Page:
But, at the same time, the House is aware that a capital expenditure of £2,500,000 is not sufficient either to develop the resources of the country, or to furnish the immunity which railways and canals are calculated to give from Famine; and perhaps one of the most hopeful signs for the prosperity of India is that there at least appears to be some prospect of private capital entering the field to occupy some of the ground still vacant for enterprizes of this kind. Hitherto it has been considered impossible to construct Railways in India by private capital, except with the aid of heavy and onerous guarantees. These enterprizes were scarcely private enterprizes, and the Government exercized a strict control over the capital account, in order to prevent the finances of the country being unduly burdened. It is not possible for the Government to do all that is desired.

A Company has been recently formed which, although it has received some State assistance, has received it on terms very different indeed from those under which the old Guaranteed Companies received it. The money was guaranteed for a very limited period—in fact, for four years, or for the time (not exceeding that limit), during which the line would be in course of construction. After the line is made other conditions will come into operation; and at the end of 99 years the whole of the permanent works revert to the State, and the rolling stock will be taken at a valuation. I think these terms contrast favourably with those connected with the old Companies. I admit I have seen, with some regret, the delay which has occurred in closing with some of the most hopeful of these proposals; but it is absolutely necessary that care should be exercised, and that no undertakings that were not sound should be guaranteed. It would be a great misfortune to India if any other policy were pursued.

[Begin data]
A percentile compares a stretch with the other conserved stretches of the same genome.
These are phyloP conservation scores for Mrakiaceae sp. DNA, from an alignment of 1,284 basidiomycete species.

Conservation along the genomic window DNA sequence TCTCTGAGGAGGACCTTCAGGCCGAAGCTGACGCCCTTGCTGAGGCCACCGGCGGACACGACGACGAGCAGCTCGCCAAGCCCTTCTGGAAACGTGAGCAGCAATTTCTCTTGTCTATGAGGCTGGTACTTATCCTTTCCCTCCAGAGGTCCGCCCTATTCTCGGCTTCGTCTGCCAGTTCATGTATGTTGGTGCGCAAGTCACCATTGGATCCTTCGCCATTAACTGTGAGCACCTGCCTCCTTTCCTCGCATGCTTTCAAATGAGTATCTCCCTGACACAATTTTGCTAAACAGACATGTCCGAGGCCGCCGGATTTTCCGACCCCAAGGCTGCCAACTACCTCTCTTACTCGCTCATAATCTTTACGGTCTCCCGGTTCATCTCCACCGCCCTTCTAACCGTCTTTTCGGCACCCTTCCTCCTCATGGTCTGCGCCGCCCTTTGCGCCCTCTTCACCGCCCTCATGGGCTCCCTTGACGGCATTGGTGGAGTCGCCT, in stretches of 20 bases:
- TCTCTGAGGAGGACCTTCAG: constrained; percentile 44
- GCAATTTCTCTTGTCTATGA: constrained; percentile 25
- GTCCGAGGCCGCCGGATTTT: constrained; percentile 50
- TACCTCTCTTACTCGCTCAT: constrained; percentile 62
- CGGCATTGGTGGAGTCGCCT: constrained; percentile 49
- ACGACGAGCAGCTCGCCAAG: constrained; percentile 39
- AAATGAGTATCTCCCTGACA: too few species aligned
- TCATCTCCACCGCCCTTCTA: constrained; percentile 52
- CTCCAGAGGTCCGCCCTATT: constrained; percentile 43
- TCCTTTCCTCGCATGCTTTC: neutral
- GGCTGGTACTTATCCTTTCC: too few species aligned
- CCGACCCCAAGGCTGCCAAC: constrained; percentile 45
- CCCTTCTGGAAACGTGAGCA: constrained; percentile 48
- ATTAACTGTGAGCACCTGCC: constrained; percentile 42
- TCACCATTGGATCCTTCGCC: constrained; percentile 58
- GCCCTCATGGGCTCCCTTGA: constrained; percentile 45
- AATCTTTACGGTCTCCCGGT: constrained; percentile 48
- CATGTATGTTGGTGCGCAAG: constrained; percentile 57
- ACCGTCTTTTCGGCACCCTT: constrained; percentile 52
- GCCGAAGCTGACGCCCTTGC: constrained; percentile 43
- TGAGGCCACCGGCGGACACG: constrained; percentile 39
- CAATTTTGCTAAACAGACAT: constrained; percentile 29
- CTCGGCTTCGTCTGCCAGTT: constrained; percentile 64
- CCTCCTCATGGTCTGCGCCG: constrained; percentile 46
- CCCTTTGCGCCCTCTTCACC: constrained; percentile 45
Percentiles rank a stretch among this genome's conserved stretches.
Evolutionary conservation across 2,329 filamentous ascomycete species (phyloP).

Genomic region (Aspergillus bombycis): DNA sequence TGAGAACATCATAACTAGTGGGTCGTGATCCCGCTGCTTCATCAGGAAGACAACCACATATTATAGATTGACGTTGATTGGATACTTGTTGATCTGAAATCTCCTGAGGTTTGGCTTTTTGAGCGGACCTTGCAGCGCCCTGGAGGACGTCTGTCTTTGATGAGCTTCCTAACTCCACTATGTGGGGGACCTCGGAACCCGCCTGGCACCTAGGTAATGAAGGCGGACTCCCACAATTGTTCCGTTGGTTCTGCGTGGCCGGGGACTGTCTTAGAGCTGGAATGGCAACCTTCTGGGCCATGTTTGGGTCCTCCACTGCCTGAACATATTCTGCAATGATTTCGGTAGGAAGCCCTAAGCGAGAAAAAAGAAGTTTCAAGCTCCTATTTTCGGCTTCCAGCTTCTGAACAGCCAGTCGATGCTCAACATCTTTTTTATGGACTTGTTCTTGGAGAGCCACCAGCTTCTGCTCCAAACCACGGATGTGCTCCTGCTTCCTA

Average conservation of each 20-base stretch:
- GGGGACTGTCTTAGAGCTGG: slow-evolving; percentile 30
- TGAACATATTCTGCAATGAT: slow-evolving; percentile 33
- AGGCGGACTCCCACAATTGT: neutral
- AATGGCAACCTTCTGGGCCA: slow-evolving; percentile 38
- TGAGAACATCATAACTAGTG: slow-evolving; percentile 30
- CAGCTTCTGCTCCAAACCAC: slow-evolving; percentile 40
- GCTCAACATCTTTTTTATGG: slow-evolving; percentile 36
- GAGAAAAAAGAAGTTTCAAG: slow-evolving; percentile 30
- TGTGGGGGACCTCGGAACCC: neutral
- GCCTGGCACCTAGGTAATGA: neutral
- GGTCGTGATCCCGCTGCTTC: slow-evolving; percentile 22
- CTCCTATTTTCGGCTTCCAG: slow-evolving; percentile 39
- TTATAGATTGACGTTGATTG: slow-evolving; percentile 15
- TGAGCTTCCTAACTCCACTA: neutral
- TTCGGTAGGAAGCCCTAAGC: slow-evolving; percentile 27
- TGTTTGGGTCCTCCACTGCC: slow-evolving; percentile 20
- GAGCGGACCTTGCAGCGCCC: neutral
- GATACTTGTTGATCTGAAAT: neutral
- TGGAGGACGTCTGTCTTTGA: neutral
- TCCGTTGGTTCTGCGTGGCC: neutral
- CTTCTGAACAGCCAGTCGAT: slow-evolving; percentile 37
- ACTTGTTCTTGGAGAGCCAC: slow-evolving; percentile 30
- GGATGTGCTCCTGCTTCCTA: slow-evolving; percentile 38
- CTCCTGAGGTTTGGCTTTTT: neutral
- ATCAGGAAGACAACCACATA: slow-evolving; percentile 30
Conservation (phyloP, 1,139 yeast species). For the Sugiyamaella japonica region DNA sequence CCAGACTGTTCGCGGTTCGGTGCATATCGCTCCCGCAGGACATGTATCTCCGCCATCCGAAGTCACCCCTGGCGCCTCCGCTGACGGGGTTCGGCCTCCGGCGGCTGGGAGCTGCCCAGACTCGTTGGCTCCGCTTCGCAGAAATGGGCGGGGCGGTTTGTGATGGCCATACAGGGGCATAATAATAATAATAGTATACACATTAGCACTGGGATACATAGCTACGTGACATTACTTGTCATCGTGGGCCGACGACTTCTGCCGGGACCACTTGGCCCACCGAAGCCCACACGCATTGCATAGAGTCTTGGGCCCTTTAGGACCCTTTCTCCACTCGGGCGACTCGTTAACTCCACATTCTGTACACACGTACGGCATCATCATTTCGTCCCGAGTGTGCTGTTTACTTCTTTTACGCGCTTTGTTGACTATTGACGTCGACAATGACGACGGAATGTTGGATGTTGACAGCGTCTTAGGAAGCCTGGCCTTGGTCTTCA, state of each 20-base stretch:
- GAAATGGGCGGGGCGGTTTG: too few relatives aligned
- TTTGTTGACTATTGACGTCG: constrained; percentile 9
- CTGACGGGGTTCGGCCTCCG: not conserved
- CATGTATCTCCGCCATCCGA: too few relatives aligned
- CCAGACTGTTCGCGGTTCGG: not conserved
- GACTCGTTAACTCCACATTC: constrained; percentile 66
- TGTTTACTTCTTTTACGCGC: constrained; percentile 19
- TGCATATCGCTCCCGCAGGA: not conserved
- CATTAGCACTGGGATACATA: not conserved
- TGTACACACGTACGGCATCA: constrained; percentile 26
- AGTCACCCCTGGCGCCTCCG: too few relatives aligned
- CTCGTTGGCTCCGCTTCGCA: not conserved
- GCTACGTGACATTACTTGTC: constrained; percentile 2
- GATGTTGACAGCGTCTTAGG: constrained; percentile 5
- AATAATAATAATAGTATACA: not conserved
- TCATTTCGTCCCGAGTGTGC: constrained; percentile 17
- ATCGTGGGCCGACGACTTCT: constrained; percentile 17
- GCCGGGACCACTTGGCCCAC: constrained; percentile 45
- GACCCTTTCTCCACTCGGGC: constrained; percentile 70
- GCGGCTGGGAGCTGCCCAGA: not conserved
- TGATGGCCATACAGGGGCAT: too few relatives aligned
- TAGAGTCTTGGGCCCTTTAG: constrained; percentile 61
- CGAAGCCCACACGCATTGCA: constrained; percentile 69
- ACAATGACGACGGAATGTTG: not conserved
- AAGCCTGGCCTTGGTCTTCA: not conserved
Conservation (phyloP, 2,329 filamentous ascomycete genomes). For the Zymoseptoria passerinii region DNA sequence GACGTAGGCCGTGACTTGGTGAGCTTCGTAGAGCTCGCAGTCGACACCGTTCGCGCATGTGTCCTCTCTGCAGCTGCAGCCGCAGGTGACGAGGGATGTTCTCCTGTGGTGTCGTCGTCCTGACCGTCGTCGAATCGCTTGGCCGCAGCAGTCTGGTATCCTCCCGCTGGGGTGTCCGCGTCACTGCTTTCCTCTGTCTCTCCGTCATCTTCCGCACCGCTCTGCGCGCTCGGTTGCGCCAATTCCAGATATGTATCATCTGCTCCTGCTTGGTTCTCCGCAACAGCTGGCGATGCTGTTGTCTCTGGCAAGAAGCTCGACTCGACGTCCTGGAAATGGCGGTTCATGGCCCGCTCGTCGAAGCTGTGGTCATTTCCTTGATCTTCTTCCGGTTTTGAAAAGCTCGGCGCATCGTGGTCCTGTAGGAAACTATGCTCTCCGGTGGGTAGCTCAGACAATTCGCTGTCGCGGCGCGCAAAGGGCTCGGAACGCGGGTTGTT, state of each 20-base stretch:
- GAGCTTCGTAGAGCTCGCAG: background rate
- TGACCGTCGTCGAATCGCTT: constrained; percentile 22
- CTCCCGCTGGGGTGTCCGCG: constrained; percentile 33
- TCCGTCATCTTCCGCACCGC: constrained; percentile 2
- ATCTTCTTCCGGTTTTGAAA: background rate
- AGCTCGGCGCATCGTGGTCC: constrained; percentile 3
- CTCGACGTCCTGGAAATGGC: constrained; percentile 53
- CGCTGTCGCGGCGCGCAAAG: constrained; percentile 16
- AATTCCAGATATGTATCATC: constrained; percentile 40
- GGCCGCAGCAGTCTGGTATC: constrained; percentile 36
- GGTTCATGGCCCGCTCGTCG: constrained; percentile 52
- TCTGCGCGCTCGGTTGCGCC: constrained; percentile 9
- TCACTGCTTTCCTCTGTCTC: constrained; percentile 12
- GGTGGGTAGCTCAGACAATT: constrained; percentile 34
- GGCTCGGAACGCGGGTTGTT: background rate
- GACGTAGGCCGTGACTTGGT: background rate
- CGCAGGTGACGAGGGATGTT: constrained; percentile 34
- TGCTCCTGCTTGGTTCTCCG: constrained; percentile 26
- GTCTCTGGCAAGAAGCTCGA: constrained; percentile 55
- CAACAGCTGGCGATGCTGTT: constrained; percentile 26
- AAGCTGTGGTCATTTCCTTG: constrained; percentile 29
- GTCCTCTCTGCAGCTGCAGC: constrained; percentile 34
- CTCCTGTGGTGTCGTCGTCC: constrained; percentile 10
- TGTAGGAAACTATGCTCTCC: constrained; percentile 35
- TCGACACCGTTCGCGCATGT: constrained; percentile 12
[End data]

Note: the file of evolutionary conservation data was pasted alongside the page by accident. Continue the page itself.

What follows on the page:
I think from what I have said it will be seen that the Budget produced by the Government of India is of an eminently prudent character. The prudent course which has been adopted is amply justified by the facts of the case at the time the Budget was made. At that time the troops were still in Afghanistan; the retirement had not been completed for two or three months afterwards. Until the troops had returned behind the Frontier, it was impossible to say what further complications or difficulties might ensue; and it was necessary, I think, to take a prudent view of the financial condition of India. Then there was the uncertainty as to Opium. It is possible that the low Estimate as to Opium will be considerably exceeded; but I do not think it will come up to the exceptional result of the past year. It was, I believe, wise on the part of the Government of India, under these circumstances, to postpone any reduction, or even any adjustment, of taxation.